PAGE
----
Free Trade Agreement with China – It Can Attract Investors, But What’s in It for Serbia?
(Photo: Pixabay / PublicDomainPictures)
Excellent, dangerous, unclear, good in theory – that’s how the economists we’ve talked to rate the announced Free Trade Agreement with China. Some are worried, others optimistic, but everyone agrees that, to establish a firm position, more data is needed about what the potential agreement will contain and how it would be implemented in practice.
A senior research fellow from the Economics Institute, Ivan Nikolic, rates the announced Free Trade Agreement with China positively, with a dose of skepticism regarding the way it will function and be implemented, because, according to him, we already have a similar arrangement of exchange with the Russian Federation and the Eurasian Economic Union, which we are using in a limited capacity.
– China is an enormous market and, at the moment, none of our companies can conquer it by itself, placing its good there. They can to a certain extent, but it’s difficult to achieve, in certain areas and with limited values, but if we’re talking a considerable export and big companies, there’s no such thing. That’s why the agreement is attractive for investors that would come to Serbia to produce in big, serious quantities and place favorable goods in the Chinese market – Nikolic says for eKapija.
According to him, we are still talking about perspectives and possibilities, because it remains to be seen what the form of the agreement will be and what it will pertain to. In the sense of potentials, the agreement is a great thing, he adds.
– It would be the best to have such arrangements with all countries, but that’s not realistic. China is a pretty closed market and, so far, you have had to have production capacities in China in order to do business there. In the past years, this has been relaxed to an extent, but in the strategic sectors, such requirements are still in force. If we were to open the market and if everything started functioning as planned, it would certainly be a significant step forward – Nikolic notes.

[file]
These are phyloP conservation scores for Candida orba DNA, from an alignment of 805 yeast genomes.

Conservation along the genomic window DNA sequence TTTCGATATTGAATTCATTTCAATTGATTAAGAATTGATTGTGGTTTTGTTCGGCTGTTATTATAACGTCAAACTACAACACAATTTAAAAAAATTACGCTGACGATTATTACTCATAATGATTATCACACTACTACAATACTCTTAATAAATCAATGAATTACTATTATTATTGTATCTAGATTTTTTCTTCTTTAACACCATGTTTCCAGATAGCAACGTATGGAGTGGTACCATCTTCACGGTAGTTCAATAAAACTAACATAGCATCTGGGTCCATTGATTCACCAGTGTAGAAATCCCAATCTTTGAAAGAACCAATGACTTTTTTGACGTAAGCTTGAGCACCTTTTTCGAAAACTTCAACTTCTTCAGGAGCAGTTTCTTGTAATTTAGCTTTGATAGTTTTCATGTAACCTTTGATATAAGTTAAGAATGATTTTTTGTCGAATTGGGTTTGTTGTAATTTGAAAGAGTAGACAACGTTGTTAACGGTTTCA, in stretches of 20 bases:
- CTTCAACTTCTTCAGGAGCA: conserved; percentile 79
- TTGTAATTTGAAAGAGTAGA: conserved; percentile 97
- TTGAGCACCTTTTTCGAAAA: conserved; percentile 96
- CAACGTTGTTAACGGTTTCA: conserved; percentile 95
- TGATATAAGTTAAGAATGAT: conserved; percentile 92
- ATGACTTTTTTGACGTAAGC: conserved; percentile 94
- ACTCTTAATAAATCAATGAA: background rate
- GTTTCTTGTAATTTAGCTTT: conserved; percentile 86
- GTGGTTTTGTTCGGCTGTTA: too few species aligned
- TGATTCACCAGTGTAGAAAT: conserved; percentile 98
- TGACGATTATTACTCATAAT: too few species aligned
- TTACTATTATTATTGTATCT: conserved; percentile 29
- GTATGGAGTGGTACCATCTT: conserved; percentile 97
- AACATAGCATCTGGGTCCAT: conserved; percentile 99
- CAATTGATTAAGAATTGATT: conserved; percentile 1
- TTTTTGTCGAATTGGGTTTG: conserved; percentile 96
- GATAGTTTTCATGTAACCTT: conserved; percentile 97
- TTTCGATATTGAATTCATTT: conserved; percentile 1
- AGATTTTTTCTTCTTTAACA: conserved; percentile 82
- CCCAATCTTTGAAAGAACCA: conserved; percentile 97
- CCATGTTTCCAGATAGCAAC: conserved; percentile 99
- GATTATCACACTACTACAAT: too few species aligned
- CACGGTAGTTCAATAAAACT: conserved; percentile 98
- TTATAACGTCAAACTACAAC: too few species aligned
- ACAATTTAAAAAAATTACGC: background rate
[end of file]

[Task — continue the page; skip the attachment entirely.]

He nevertheless reminds of the exchange with the Russian Federation and the Eurasian Economic Union, which, he says, we are using in a limited capacity.
– I am skeptical in a way, because we already have a free exchange with the Russian Federation and the Eurasian Economic Union, which we are using in a limited capacity. Although that market is closer to us, both physically and by all other criteria, the exports are not growing and we are not using the preferential position – Nikolic concludes.
The Chinese will easily meet our needs for all sorts of things – what about vice versa? (Photo: Federico Rostagno/shutterstock.com)
Kovacevic: Unfinished idea, long road to China gets longer all the time, numerous problems
A regular member of the Serbian Scientific Society of Economists, Dr Milan R. Kovacevic, on the other hand, warns that the agreement, if it is linear, will be very harmful to us, and favorable to China, because the imports are considerably higher than the exports.
– If the agreement is linear, then they will be able to sell even more here. It would be good for us if this weren’t reciprocal. Instead, we should see which items might help us have some serious exports toward China and then balance the imports and the exports as much as possible – Dr Kovacevic says for eKapija.
However, even under the assumption that we will manage to realize considerable trade activities in both directions and increase the exports, there’s the question of what happens when we join the European Union, our interviewee notes.
– If we join the EU, we must comply with the kind of relations the EU has with China, in which case the agreement will fall through. We would lose a lot in that case and that would be a great blow to our economy. So, I don’t see in these announcements a complete idea which explains through solid arguments why this is beneficial to us – Dr Kovacevic notes.